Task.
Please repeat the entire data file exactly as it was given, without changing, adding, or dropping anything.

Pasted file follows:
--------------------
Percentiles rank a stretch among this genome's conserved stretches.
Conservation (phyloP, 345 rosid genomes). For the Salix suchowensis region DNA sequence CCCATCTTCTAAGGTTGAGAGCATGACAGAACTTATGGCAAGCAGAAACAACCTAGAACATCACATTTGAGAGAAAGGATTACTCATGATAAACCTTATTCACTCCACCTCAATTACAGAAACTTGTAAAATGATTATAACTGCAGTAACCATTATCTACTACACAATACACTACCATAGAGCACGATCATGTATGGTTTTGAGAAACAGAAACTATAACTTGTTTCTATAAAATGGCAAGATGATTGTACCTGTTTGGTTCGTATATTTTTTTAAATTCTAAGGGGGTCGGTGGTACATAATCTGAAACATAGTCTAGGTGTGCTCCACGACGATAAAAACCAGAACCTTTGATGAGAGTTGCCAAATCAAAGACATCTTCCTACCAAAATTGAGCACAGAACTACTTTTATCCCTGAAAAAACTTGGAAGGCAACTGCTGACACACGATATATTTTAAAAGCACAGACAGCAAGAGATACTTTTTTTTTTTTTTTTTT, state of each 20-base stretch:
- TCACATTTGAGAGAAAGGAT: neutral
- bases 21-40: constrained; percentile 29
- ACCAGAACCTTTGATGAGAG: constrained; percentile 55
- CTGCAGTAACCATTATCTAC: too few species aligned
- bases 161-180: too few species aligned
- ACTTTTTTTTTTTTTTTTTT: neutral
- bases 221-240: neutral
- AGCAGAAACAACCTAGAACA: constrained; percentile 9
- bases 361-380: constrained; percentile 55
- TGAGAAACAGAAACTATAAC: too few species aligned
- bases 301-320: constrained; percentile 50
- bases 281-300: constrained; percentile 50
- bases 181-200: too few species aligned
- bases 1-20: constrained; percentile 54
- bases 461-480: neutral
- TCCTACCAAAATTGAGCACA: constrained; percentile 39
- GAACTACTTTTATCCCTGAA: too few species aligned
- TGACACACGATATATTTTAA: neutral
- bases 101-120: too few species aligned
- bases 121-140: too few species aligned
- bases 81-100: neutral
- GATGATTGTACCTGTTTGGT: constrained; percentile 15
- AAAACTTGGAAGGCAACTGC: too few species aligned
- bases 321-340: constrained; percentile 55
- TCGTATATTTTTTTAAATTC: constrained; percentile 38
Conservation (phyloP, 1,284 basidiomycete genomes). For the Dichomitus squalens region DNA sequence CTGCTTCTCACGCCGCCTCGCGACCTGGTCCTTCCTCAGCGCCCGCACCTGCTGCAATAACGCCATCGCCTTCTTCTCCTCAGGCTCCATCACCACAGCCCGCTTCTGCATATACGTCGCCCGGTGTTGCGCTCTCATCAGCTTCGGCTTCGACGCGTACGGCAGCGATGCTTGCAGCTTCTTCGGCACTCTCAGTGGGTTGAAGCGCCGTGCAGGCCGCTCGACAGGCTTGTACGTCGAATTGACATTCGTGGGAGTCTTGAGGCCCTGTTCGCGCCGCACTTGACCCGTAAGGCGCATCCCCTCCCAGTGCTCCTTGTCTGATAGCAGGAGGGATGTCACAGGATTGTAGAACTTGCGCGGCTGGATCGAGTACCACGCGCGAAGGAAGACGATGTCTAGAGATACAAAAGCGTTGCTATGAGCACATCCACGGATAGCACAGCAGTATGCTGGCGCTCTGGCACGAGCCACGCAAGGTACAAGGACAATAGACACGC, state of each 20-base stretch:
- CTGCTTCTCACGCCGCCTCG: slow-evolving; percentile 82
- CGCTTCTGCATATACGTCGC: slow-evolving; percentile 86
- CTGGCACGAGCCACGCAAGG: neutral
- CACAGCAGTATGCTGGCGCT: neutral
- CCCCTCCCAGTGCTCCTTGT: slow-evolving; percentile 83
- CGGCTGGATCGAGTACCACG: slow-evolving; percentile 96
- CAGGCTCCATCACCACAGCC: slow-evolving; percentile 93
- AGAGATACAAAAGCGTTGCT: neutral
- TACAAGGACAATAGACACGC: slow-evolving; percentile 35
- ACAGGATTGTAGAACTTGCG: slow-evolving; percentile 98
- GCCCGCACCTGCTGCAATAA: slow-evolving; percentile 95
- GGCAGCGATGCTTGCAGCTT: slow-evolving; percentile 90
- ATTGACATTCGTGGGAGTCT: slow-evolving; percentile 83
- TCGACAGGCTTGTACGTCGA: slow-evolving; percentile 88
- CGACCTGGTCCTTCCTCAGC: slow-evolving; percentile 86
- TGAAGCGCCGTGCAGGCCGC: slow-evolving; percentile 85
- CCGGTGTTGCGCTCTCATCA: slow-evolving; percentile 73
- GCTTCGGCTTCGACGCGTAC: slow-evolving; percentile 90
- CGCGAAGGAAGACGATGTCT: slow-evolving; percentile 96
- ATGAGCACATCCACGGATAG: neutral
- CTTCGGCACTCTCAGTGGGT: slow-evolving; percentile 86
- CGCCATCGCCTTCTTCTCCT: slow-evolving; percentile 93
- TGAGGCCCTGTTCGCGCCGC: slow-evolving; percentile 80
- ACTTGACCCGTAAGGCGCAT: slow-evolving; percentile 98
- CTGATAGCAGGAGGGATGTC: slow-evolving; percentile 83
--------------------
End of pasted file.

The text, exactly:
Percentiles rank a stretch among this genome's conserved stretches.
Conservation (phyloP, 345 rosid genomes). For the Salix suchowensis region DNA sequence CCCATCTTCTAAGGTTGAGAGCATGACAGAACTTATGGCAAGCAGAAACAACCTAGAACATCACATTTGAGAGAAAGGATTACTCATGATAAACCTTATTCACTCCACCTCAATTACAGAAACTTGTAAAATGATTATAACTGCAGTAACCATTATCTACTACACAATACACTACCATAGAGCACGATCATGTATGGTTTTGAGAAACAGAAACTATAACTTGTTTCTATAAAATGGCAAGATGATTGTACCTGTTTGGTTCGTATATTTTTTTAAATTCTAAGGGGGTCGGTGGTACATAATCTGAAACATAGTCTAGGTGTGCTCCACGACGATAAAAACCAGAACCTTTGATGAGAGTTGCCAAATCAAAGACATCTTCCTACCAAAATTGAGCACAGAACTACTTTTATCCCTGAAAAAACTTGGAAGGCAACTGCTGACACACGATATATTTTAAAAGCACAGACAGCAAGAGATACTTTTTTTTTTTTTTTTTT, state of each 20-base stretch:
- TCACATTTGAGAGAAAGGAT: neutral
- bases 21-40: constrained; percentile 29
- ACCAGAACCTTTGATGAGAG: constrained; percentile 55
- CTGCAGTAACCATTATCTAC: too few species aligned
- bases 161-180: too few species aligned
- ACTTTTTTTTTTTTTTTTTT: neutral
- bases 221-240: neutral
- AGCAGAAACAACCTAGAACA: constrained; percentile 9
- bases 361-380: constrained; percentile 55
- TGAGAAACAGAAACTATAAC: too few species aligned
- bases 301-320: constrained; percentile 50
- bases 281-300: constrained; percentile 50
- bases 181-200: too few species aligned
- bases 1-20: constrained; percentile 54
- bases 461-480: neutral
- TCCTACCAAAATTGAGCACA: constrained; percentile 39
- GAACTACTTTTATCCCTGAA: too few species aligned
- TGACACACGATATATTTTAA: neutral
- bases 101-120: too few species aligned
- bases 121-140: too few species aligned
- bases 81-100: neutral
- GATGATTGTACCTGTTTGGT: constrained; percentile 15
- AAAACTTGGAAGGCAACTGC: too few species aligned
- bases 321-340: constrained; percentile 55
- TCGTATATTTTTTTAAATTC: constrained; percentile 38
Conservation (phyloP, 1,284 basidiomycete genomes). For the Dichomitus squalens region DNA sequence CTGCTTCTCACGCCGCCTCGCGACCTGGTCCTTCCTCAGCGCCCGCACCTGCTGCAATAACGCCATCGCCTTCTTCTCCTCAGGCTCCATCACCACAGCCCGCTTCTGCATATACGTCGCCCGGTGTTGCGCTCTCATCAGCTTCGGCTTCGACGCGTACGGCAGCGATGCTTGCAGCTTCTTCGGCACTCTCAGTGGGTTGAAGCGCCGTGCAGGCCGCTCGACAGGCTTGTACGTCGAATTGACATTCGTGGGAGTCTTGAGGCCCTGTTCGCGCCGCACTTGACCCGTAAGGCGCATCCCCTCCCAGTGCTCCTTGTCTGATAGCAGGAGGGATGTCACAGGATTGTAGAACTTGCGCGGCTGGATCGAGTACCACGCGCGAAGGAAGACGATGTCTAGAGATACAAAAGCGTTGCTATGAGCACATCCACGGATAGCACAGCAGTATGCTGGCGCTCTGGCACGAGCCACGCAAGGTACAAGGACAATAGACACGC, state of each 20-base stretch:
- CTGCTTCTCACGCCGCCTCG: slow-evolving; percentile 82
- CGCTTCTGCATATACGTCGC: slow-evolving; percentile 86
- CTGGCACGAGCCACGCAAGG: neutral
- CACAGCAGTATGCTGGCGCT: neutral
- CCCCTCCCAGTGCTCCTTGT: slow-evolving; percentile 83
- CGGCTGGATCGAGTACCACG: slow-evolving; percentile 96
- CAGGCTCCATCACCACAGCC: slow-evolving; percentile 93
- AGAGATACAAAAGCGTTGCT: neutral
- TACAAGGACAATAGACACGC: slow-evolving; percentile 35
- ACAGGATTGTAGAACTTGCG: slow-evolving; percentile 98
- GCCCGCACCTGCTGCAATAA: slow-evolving; percentile 95
- GGCAGCGATGCTTGCAGCTT: slow-evolving; percentile 90
- ATTGACATTCGTGGGAGTCT: slow-evolving; percentile 83
- TCGACAGGCTTGTACGTCGA: slow-evolving; percentile 88
- CGACCTGGTCCTTCCTCAGC: slow-evolving; percentile 86
- TGAAGCGCCGTGCAGGCCGC: slow-evolving; percentile 85
- CCGGTGTTGCGCTCTCATCA: slow-evolving; percentile 73
- GCTTCGGCTTCGACGCGTAC: slow-evolving; percentile 90
- CGCGAAGGAAGACGATGTCT: slow-evolving; percentile 96
- ATGAGCACATCCACGGATAG: neutral
- CTTCGGCACTCTCAGTGGGT: slow-evolving; percentile 86
- CGCCATCGCCTTCTTCTCCT: slow-evolving; percentile 93
- TGAGGCCCTGTTCGCGCCGC: slow-evolving; percentile 80
- ACTTGACCCGTAAGGCGCAT: slow-evolving; percentile 98
- CTGATAGCAGGAGGGATGTC: slow-evolving; percentile 83